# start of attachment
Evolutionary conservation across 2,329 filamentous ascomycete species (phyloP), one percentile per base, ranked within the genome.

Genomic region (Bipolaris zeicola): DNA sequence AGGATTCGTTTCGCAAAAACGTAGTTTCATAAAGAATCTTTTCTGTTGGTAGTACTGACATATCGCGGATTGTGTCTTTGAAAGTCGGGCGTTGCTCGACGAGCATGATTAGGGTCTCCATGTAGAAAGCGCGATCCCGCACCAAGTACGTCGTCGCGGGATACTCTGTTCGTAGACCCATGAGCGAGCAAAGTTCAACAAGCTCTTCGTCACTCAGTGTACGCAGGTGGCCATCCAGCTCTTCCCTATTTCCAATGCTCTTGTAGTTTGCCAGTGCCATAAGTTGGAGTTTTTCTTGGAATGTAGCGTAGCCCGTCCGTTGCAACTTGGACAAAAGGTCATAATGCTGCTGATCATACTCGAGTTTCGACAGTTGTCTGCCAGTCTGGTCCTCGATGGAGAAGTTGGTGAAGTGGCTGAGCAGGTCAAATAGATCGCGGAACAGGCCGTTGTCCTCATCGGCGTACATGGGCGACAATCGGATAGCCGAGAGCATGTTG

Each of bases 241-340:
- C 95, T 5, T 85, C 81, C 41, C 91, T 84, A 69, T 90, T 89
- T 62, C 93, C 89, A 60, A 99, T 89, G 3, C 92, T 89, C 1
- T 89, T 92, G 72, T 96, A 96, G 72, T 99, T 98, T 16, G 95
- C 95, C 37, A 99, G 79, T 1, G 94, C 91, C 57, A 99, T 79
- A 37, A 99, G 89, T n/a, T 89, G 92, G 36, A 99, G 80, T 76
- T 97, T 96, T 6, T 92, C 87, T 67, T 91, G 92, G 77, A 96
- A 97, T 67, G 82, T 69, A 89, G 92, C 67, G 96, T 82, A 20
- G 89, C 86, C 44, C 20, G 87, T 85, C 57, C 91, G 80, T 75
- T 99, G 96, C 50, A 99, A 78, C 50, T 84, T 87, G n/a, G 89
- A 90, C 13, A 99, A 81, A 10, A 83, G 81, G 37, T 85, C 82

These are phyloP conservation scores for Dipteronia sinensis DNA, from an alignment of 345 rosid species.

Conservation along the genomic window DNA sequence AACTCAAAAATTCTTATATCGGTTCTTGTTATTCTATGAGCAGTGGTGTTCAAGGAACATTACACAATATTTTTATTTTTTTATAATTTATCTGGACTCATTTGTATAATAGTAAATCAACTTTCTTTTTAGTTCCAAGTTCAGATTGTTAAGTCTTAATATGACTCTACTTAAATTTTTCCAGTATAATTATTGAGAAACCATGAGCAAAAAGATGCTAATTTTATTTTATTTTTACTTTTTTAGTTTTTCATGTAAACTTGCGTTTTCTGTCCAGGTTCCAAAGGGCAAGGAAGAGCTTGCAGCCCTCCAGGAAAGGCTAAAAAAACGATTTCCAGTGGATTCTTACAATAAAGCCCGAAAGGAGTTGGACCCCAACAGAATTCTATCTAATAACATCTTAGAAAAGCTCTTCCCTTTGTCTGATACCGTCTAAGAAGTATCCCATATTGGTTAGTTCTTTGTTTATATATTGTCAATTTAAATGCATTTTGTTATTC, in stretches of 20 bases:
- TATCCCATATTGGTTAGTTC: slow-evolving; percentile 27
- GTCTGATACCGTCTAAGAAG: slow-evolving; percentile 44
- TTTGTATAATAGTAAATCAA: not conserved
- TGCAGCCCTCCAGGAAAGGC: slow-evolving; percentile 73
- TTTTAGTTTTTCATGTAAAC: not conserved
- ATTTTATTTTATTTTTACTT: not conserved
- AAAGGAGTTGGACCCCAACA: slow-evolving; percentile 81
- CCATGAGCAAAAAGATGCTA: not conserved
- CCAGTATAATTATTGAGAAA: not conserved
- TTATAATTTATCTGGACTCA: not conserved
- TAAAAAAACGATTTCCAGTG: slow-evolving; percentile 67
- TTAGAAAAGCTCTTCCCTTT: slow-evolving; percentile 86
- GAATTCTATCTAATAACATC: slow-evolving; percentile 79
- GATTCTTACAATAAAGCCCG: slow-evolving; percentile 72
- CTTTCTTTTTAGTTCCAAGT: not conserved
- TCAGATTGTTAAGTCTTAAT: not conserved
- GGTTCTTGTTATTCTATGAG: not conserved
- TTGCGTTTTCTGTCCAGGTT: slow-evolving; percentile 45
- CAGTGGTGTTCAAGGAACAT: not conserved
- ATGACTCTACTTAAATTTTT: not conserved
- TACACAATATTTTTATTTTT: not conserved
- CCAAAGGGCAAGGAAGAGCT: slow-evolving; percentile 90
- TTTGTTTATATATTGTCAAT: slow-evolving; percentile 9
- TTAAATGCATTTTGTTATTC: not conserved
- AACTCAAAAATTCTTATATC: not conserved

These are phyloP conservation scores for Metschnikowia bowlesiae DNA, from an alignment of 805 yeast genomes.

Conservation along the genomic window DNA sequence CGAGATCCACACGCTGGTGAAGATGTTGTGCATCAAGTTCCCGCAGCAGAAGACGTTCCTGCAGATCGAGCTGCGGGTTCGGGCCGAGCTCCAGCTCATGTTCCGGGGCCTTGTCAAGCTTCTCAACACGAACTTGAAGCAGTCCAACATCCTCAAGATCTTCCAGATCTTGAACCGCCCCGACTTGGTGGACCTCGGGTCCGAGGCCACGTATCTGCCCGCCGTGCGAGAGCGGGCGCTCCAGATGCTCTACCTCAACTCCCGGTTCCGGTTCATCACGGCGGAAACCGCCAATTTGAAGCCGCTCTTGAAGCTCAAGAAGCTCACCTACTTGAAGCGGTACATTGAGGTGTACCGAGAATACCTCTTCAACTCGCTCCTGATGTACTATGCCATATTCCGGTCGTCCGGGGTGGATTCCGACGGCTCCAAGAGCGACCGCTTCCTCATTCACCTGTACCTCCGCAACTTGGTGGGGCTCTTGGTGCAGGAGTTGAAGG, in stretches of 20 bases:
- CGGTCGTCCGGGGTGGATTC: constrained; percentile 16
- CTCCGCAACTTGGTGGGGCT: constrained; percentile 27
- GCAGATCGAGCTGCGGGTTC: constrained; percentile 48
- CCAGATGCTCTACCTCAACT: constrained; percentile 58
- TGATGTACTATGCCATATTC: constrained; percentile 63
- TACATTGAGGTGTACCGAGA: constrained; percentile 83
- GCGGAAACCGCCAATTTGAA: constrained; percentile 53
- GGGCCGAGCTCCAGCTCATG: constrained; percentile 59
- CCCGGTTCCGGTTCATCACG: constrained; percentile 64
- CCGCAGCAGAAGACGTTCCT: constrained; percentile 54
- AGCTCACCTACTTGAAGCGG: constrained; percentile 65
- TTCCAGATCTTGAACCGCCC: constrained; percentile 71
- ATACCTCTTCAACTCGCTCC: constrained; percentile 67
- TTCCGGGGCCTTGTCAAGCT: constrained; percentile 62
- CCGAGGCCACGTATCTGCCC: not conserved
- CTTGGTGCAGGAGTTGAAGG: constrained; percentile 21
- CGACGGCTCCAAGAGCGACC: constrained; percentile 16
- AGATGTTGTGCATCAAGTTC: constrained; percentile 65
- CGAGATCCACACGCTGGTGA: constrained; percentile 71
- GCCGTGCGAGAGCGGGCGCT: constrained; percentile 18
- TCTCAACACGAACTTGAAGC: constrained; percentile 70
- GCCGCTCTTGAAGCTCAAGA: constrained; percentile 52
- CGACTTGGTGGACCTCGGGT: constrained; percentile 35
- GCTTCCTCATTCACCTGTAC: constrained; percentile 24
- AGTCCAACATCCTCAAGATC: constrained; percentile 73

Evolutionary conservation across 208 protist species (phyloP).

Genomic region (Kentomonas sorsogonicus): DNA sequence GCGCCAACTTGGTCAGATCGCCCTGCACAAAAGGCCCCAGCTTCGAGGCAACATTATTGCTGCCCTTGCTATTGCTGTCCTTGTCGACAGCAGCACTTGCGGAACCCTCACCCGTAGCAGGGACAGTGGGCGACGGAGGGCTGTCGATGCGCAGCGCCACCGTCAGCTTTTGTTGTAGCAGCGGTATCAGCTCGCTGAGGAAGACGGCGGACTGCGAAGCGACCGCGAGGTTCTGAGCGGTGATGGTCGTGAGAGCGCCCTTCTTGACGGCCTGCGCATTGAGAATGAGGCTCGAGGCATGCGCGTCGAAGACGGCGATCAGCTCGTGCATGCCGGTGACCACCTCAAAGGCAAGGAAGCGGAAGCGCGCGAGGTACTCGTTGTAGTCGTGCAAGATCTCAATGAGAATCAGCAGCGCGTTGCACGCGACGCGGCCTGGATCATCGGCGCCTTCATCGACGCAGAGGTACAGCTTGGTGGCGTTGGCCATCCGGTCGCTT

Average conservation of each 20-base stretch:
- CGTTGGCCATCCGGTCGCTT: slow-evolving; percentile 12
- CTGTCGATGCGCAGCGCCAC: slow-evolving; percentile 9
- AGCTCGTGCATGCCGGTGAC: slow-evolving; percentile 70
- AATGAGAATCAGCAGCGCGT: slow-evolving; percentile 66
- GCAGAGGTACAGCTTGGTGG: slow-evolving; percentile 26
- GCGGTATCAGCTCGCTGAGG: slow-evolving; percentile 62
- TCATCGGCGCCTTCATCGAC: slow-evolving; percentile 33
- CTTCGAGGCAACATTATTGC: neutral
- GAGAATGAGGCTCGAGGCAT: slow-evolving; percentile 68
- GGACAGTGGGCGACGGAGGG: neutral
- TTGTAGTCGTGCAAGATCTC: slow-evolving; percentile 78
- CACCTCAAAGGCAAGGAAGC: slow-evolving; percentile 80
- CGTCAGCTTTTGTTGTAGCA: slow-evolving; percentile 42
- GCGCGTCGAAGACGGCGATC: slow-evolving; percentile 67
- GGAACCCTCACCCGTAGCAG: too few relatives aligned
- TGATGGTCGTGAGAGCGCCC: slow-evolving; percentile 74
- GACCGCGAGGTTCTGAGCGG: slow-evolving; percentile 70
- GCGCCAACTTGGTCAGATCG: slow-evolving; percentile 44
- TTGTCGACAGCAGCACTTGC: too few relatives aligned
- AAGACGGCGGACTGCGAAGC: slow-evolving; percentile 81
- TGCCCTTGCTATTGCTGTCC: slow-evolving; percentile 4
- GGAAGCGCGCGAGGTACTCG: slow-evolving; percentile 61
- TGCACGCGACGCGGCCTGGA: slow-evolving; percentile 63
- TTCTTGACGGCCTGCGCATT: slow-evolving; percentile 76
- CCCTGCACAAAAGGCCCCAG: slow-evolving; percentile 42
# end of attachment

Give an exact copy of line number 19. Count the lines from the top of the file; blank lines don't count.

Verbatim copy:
- TGCAGCCCTCCAGGAAAGGC: slow-evolving; percentile 73